226 LegalAss Nope. Brushing dislodges food in a manner that simply swishing mouthwash never could. Food stuck in the natural nooks and crannies of your teeth provides the perfect shelter, diet, and breeding ground for those bacteria
30 [deleted] [removed]
2 MadScienceDreams No matter how much you swish, you aren't gonna get everything. 3 things will be left behind: 1) live bacteria and sporified bacteria. Killing 99% of germs is fine, but they will grow back exponentially from their small numbers. 2) food particles, which help the bacteria grow back. 3) biofilms and plaque. Both allow more bacteria to survive the rinsing process, and the increased surface area allows faster bacterial growth and more places for food tho get trapped. On top of this, food'll get stuck in your gums, which will cause the gums to swell, which seals off the food and bacteria from the most ardent of brushing. So say hello to "the gym disease, gingivitis".
2 TLMoss No. Plaque bacteria form and live within a very effective protective system called a biofilm. Think of it like a protective little eco dome where something like Listerine will damage the outside but not those hungry bacteria living in the dome. Once a biofilm has formed, Listerine is close to useless. To deal with a biofilm, you need to get in and mechanically disrupt it i.e. with a toothbrush, floss or an interdental brush. Despite what you may have seen, mouthwashes at best will help slightly slow the formation of a biofilm, it is next to useless once it's formed.
2 Anovan No, because of a thing called biofilms. This is basically where the bacteria all band together and try to protect each other against anything that would try to remove them. Mechanical abrasion (ie brushing and flossing) interrupts the biofilm while swishing with mouthwash isn't able to.
226 0 LegalAss Nope. Brushing dislodges food in a manner that simply swishing mouthwash never could. Food stuck in the natural nooks and crannies of your teeth provides the perfect shelter, diet, and breeding ground for those bacteria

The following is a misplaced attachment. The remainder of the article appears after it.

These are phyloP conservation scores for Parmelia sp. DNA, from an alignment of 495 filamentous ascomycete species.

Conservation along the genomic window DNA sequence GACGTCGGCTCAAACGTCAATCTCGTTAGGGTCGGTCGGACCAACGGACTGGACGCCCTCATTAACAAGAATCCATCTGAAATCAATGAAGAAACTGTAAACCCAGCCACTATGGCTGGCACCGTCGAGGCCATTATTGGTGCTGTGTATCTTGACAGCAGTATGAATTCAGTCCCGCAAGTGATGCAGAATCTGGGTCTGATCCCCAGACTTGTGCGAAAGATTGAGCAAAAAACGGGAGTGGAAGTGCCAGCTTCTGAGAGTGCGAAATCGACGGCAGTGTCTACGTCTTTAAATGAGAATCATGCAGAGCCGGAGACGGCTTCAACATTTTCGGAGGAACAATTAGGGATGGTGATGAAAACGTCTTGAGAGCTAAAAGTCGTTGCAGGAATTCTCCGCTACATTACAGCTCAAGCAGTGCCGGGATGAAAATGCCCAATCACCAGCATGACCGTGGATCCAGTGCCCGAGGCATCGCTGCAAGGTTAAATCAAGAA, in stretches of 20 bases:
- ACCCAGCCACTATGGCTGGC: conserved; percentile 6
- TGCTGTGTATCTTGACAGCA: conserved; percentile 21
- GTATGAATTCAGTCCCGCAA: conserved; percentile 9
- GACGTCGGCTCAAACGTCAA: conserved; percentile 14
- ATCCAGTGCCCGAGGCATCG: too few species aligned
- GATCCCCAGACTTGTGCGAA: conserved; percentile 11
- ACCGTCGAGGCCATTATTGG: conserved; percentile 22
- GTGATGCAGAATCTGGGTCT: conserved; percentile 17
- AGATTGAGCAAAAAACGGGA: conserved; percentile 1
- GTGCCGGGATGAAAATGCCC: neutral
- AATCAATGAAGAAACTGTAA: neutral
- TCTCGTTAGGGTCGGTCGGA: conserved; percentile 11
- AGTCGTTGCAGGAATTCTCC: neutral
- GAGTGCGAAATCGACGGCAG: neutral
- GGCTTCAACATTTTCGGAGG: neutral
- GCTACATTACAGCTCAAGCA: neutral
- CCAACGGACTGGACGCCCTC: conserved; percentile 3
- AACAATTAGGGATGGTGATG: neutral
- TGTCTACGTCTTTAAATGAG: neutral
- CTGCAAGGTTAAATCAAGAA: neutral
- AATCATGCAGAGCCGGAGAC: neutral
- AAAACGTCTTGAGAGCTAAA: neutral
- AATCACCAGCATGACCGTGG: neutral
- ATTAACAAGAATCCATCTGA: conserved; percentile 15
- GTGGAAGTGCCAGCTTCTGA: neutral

28 0 [deleted] [removed]
2 0 MadScienceDreams No matter how much you swish, you aren't gonna get everything. 3 things will be left behind: 1) live bacteria and sporified bacteria. Killing 99% of germs is fine, but they will grow back exponentially from their small numbers. 2) food particles, which help the bacteria grow back. 3) biofilms and plaque. Both allow more bacteria to survive the rinsing process, and the increased surface area allows faster bacterial growth and more places for food tho get trapped. On top of this, food'll get stuck in your gums, which will cause the gums to swell, which seals off the food and bacteria from the most ardent of brushing. So say hello to "the gym disease, gingivitis".
2 0 TLMoss No. Plaque bacteria form and live within a very effective protective system called a biofilm. Think of it like a protective little eco dome where something like Listerine will damage the outside but not those hungry bacteria living in the dome. Once a biofilm has formed, Listerine is close to useless. To deal with a biofilm, you need to get in and mechanically disrupt it i.e. with a toothbrush, floss or an interdental brush. Despite what you may have seen, mouthwashes at best will help slightly slow the formation of a biofilm, it is next to useless once it's formed.
2 0 Anovan No, because of a thing called biofilms. This is basically where the bacteria all band together and try to protect each other against anything that would try to remove them. Mechanical abrasion (ie brushing and flossing) interrupts the biofilm while swishing with mouthwash isn't able to.